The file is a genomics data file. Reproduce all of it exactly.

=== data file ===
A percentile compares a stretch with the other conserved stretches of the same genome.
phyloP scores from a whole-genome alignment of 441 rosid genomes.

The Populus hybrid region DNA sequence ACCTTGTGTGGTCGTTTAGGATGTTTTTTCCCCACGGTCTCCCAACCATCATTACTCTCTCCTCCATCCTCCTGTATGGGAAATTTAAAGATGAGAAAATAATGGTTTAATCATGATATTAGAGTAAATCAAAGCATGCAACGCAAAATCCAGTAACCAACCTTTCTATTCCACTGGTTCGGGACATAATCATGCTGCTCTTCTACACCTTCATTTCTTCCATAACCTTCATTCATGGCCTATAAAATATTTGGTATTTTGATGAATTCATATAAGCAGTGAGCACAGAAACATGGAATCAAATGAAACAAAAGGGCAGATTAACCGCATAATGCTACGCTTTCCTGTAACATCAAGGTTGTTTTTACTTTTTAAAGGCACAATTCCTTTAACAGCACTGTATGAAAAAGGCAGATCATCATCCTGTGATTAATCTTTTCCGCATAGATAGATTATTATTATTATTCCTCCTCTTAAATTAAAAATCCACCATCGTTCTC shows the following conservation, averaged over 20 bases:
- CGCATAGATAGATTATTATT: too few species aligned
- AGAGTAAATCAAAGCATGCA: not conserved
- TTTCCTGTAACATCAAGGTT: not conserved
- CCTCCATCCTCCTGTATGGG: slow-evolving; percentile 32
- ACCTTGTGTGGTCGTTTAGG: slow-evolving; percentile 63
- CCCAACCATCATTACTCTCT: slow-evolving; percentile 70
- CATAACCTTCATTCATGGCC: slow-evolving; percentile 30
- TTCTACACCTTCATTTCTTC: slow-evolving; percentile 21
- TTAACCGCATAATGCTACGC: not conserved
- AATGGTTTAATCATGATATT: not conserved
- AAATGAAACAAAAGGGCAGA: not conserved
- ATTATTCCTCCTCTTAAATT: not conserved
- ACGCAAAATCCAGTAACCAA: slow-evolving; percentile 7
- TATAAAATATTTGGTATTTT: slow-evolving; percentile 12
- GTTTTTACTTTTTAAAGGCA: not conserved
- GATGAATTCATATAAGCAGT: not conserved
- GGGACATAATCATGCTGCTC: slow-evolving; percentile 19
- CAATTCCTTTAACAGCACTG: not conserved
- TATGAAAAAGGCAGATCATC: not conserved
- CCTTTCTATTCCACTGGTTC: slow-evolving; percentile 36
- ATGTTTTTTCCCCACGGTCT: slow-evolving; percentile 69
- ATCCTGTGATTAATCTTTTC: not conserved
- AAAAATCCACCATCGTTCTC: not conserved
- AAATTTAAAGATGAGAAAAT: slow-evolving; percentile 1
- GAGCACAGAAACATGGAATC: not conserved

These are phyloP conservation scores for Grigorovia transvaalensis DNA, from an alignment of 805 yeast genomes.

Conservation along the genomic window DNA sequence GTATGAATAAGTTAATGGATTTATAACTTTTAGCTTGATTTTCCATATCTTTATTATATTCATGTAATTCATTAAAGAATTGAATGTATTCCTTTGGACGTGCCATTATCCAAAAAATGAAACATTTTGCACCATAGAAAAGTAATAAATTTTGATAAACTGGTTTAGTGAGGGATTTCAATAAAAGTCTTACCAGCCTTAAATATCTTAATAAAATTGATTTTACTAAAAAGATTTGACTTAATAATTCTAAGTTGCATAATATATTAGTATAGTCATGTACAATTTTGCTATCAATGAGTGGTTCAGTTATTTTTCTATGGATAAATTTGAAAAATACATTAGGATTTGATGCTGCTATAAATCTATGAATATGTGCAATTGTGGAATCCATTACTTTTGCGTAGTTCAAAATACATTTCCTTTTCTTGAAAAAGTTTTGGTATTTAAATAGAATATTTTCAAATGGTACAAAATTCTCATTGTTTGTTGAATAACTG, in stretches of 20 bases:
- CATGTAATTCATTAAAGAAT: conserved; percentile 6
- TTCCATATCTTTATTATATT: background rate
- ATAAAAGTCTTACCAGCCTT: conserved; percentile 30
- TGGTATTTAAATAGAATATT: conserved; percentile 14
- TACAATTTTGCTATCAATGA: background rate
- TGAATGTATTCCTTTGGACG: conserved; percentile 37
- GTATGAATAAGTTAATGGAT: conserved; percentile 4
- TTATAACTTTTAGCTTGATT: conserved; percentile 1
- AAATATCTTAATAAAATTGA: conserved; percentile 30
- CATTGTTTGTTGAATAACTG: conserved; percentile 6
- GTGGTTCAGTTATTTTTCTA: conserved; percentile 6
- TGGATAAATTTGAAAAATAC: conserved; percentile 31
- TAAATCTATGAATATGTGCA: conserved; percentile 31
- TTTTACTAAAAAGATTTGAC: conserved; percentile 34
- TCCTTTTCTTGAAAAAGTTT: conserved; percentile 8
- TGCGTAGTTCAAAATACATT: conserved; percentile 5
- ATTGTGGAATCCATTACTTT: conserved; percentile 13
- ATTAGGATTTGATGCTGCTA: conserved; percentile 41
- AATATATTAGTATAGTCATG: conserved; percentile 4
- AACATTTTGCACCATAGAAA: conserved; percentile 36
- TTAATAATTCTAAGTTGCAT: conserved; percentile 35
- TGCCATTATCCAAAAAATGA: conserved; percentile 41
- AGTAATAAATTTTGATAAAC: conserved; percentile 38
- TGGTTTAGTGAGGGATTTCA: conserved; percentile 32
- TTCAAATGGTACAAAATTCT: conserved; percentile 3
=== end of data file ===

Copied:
A percentile compares a stretch with the other conserved stretches of the same genome.
phyloP scores from a whole-genome alignment of 441 rosid genomes.

The Populus hybrid region DNA sequence ACCTTGTGTGGTCGTTTAGGATGTTTTTTCCCCACGGTCTCCCAACCATCATTACTCTCTCCTCCATCCTCCTGTATGGGAAATTTAAAGATGAGAAAATAATGGTTTAATCATGATATTAGAGTAAATCAAAGCATGCAACGCAAAATCCAGTAACCAACCTTTCTATTCCACTGGTTCGGGACATAATCATGCTGCTCTTCTACACCTTCATTTCTTCCATAACCTTCATTCATGGCCTATAAAATATTTGGTATTTTGATGAATTCATATAAGCAGTGAGCACAGAAACATGGAATCAAATGAAACAAAAGGGCAGATTAACCGCATAATGCTACGCTTTCCTGTAACATCAAGGTTGTTTTTACTTTTTAAAGGCACAATTCCTTTAACAGCACTGTATGAAAAAGGCAGATCATCATCCTGTGATTAATCTTTTCCGCATAGATAGATTATTATTATTATTCCTCCTCTTAAATTAAAAATCCACCATCGTTCTC shows the following conservation, averaged over 20 bases:
- CGCATAGATAGATTATTATT: too few species aligned
- AGAGTAAATCAAAGCATGCA: not conserved
- TTTCCTGTAACATCAAGGTT: not conserved
- CCTCCATCCTCCTGTATGGG: slow-evolving; percentile 32
- ACCTTGTGTGGTCGTTTAGG: slow-evolving; percentile 63
- CCCAACCATCATTACTCTCT: slow-evolving; percentile 70
- CATAACCTTCATTCATGGCC: slow-evolving; percentile 30
- TTCTACACCTTCATTTCTTC: slow-evolving; percentile 21
- TTAACCGCATAATGCTACGC: not conserved
- AATGGTTTAATCATGATATT: not conserved
- AAATGAAACAAAAGGGCAGA: not conserved
- ATTATTCCTCCTCTTAAATT: not conserved
- ACGCAAAATCCAGTAACCAA: slow-evolving; percentile 7
- TATAAAATATTTGGTATTTT: slow-evolving; percentile 12
- GTTTTTACTTTTTAAAGGCA: not conserved
- GATGAATTCATATAAGCAGT: not conserved
- GGGACATAATCATGCTGCTC: slow-evolving; percentile 19
- CAATTCCTTTAACAGCACTG: not conserved
- TATGAAAAAGGCAGATCATC: not conserved
- CCTTTCTATTCCACTGGTTC: slow-evolving; percentile 36
- ATGTTTTTTCCCCACGGTCT: slow-evolving; percentile 69
- ATCCTGTGATTAATCTTTTC: not conserved
- AAAAATCCACCATCGTTCTC: not conserved
- AAATTTAAAGATGAGAAAAT: slow-evolving; percentile 1
- GAGCACAGAAACATGGAATC: not conserved

These are phyloP conservation scores for Grigorovia transvaalensis DNA, from an alignment of 805 yeast genomes.

Conservation along the genomic window DNA sequence GTATGAATAAGTTAATGGATTTATAACTTTTAGCTTGATTTTCCATATCTTTATTATATTCATGTAATTCATTAAAGAATTGAATGTATTCCTTTGGACGTGCCATTATCCAAAAAATGAAACATTTTGCACCATAGAAAAGTAATAAATTTTGATAAACTGGTTTAGTGAGGGATTTCAATAAAAGTCTTACCAGCCTTAAATATCTTAATAAAATTGATTTTACTAAAAAGATTTGACTTAATAATTCTAAGTTGCATAATATATTAGTATAGTCATGTACAATTTTGCTATCAATGAGTGGTTCAGTTATTTTTCTATGGATAAATTTGAAAAATACATTAGGATTTGATGCTGCTATAAATCTATGAATATGTGCAATTGTGGAATCCATTACTTTTGCGTAGTTCAAAATACATTTCCTTTTCTTGAAAAAGTTTTGGTATTTAAATAGAATATTTTCAAATGGTACAAAATTCTCATTGTTTGTTGAATAACTG, in stretches of 20 bases:
- CATGTAATTCATTAAAGAAT: conserved; percentile 6
- TTCCATATCTTTATTATATT: background rate
- ATAAAAGTCTTACCAGCCTT: conserved; percentile 30
- TGGTATTTAAATAGAATATT: conserved; percentile 14
- TACAATTTTGCTATCAATGA: background rate
- TGAATGTATTCCTTTGGACG: conserved; percentile 37
- GTATGAATAAGTTAATGGAT: conserved; percentile 4
- TTATAACTTTTAGCTTGATT: conserved; percentile 1
- AAATATCTTAATAAAATTGA: conserved; percentile 30
- CATTGTTTGTTGAATAACTG: conserved; percentile 6
- GTGGTTCAGTTATTTTTCTA: conserved; percentile 6
- TGGATAAATTTGAAAAATAC: conserved; percentile 31
- TAAATCTATGAATATGTGCA: conserved; percentile 31
- TTTTACTAAAAAGATTTGAC: conserved; percentile 34
- TCCTTTTCTTGAAAAAGTTT: conserved; percentile 8
- TGCGTAGTTCAAAATACATT: conserved; percentile 5
- ATTGTGGAATCCATTACTTT: conserved; percentile 13
- ATTAGGATTTGATGCTGCTA: conserved; percentile 41
- AATATATTAGTATAGTCATG: conserved; percentile 4
- AACATTTTGCACCATAGAAA: conserved; percentile 36
- TTAATAATTCTAAGTTGCAT: conserved; percentile 35
- TGCCATTATCCAAAAAATGA: conserved; percentile 41
- AGTAATAAATTTTGATAAAC: conserved; percentile 38
- TGGTTTAGTGAGGGATTTCA: conserved; percentile 32
- TTCAAATGGTACAAAATTCT: conserved; percentile 3